I thought this week I would give you a look at Autism from the outside – how a neurotypical who is closet to me experiences my Autism.
I sat down with my long-term boyfriend Alex and asked him to answer honestly, a few questions which I had prepared. Other than my close family Alex is the only other person who I don’t try and, ‘mask’ my Autism around. He experiences my Autism on a daily basis and is a huge support to me when I am struggling. 5 years ago I opened up to him about my diagnosis, – he was one of the first people I told – he has been there for me every day since, I don’t think I can put into words how lucky I feel to have him in my life.
I remeber when I first told Alex about my diagnosis he couldn’t even pronouce the word ‘Aspergers’ correctly nor did he have any inkling as to what Autism is. For this reason the first question I asked him was… Describe Autism for me?
I have learnt that Autism means that someone struggles in social situations and also find aspects of life harder than those without a diagnosis. It also means that you are no different than neurotypicals you just have more to cope with.
Can you give an example of when you have been with me and thought, ‘she’s definitely Autistic’?
When you touched the screen on the fireplace to check if it was hot. You couldn’t take my word for it, you had to see for yourself – I could tell it was going to bother you until you had touched it. The consequence was that you burnt yourself, although this seemed to shock you despite it being obvious to me.
How do you feel when I have one of my meltdowns?
If it’s because a plan has changed then I do find it annoying and hard to deal with. Whilst I am ready to carry on and adapt to the change, you are not. I am learning to be more patient when these situations arise. I will mainly feel sad and helpless, I think if I experienced how you felt I would know how to help.
Can you give any tips on how you can help with a meltdown?
Give the person time and space, but let them know that when they are ready you are there to comfort them. I have learnt that if you instantly go straight into trying to spur them through their meltdown you will not help, you need to give them space so that they can process and work through it in their own mind. When they seem more calm that is when they are ready for you to help.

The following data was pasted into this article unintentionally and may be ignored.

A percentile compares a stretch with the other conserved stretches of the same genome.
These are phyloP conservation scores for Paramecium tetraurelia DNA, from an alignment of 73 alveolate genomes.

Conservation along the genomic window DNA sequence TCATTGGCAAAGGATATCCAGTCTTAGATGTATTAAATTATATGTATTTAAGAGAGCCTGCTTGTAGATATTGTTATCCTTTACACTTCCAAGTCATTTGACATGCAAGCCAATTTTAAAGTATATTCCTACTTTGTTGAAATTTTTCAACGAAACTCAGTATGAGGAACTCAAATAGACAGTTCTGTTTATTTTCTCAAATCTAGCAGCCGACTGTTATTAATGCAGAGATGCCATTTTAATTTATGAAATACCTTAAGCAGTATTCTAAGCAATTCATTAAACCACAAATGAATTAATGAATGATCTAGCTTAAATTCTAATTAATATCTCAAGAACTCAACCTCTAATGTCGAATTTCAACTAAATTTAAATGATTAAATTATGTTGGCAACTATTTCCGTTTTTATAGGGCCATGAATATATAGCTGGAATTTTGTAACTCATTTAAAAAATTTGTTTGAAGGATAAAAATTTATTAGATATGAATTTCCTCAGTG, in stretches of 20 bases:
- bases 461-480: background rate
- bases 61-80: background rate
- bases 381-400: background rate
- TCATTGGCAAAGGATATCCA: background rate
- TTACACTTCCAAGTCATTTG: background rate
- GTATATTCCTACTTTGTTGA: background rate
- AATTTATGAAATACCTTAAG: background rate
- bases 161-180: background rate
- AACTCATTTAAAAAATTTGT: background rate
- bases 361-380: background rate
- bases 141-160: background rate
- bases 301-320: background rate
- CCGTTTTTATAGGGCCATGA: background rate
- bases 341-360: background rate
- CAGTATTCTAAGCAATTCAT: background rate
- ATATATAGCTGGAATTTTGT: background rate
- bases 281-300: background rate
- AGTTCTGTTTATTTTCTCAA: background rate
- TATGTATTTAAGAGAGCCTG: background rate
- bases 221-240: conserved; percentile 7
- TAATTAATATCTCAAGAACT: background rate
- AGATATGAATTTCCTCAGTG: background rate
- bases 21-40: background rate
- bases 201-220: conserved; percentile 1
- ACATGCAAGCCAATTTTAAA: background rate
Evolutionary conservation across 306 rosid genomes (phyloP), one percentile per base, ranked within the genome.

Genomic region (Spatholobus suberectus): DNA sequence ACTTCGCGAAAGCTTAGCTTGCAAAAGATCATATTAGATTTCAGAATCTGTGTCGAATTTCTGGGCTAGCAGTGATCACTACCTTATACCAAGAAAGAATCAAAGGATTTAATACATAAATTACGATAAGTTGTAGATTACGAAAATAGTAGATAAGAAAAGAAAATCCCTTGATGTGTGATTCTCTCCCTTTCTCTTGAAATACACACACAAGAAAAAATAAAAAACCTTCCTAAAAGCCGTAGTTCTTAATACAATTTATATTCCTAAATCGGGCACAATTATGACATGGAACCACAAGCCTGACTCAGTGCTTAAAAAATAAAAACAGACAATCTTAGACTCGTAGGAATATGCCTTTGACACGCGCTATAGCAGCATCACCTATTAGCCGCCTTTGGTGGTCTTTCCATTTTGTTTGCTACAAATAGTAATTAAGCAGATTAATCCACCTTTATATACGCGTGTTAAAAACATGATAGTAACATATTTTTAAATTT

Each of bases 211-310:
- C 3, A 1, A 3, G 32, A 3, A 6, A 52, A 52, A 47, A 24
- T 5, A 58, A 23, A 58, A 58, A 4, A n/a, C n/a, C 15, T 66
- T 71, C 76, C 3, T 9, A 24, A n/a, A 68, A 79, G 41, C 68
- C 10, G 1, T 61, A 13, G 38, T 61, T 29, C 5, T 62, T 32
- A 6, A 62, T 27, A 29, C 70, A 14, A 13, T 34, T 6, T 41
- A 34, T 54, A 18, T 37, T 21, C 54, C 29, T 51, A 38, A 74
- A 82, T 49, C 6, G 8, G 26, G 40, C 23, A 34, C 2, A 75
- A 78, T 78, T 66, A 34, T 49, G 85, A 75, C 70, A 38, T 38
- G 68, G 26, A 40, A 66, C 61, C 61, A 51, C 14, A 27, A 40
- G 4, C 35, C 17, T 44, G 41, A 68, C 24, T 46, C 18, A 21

What’s your favourite Autistic trait of mine?
You’re organised beyone belief! You even organise my life for me – haha!
You’re a very sociable person who likes to go out and enjoys being in large groups of people – do you ever find it hard when we have to leave events early or I don’t attend alongside you due to me being unable to handle it?
I do find it hard as I will often want to stay longer but your wellbeing will always come first. I wish you would be able to attend every event with me but I understand when you sometimes choose to stay at home. This was certainly a lot harder for me when we hadn’t been dating that long and my knowledge of Autism was limited. I understand more now and am more willing to leave early. Arranging a time we will leave the event seems to work for us, that way if we choose a later time you are more able to cope better as you can almost, ‘count down’ to how much longer you have to cope for and I get to stay longer too.
What situations do you notice I really struggle to cope with – where my Autism becomes more prominent?
When a plan changes because you always completely flip-out and often take it out on me. A change in plans always incurs a meltdown. After a while, when you have calmed down you will often apologise though. I know you don’t mean to shout at me. I have learnt to stay calm and let you work through it.
Do you ever wish I wasn’t Autistic?
Never, I wouldn’t change a thing as it makes you who you are and I love you for who you are.
Anything else you would like to share?
The general public need to be educated on Autism. I didn’t know about the condition before I met Billie-Jade and I can see now how ignorant that was of me. I am so proud of her for writing this blog to educate others, including myself, about the condition. The more we learn, the more we will have the tools to help make life easier for those with Autism.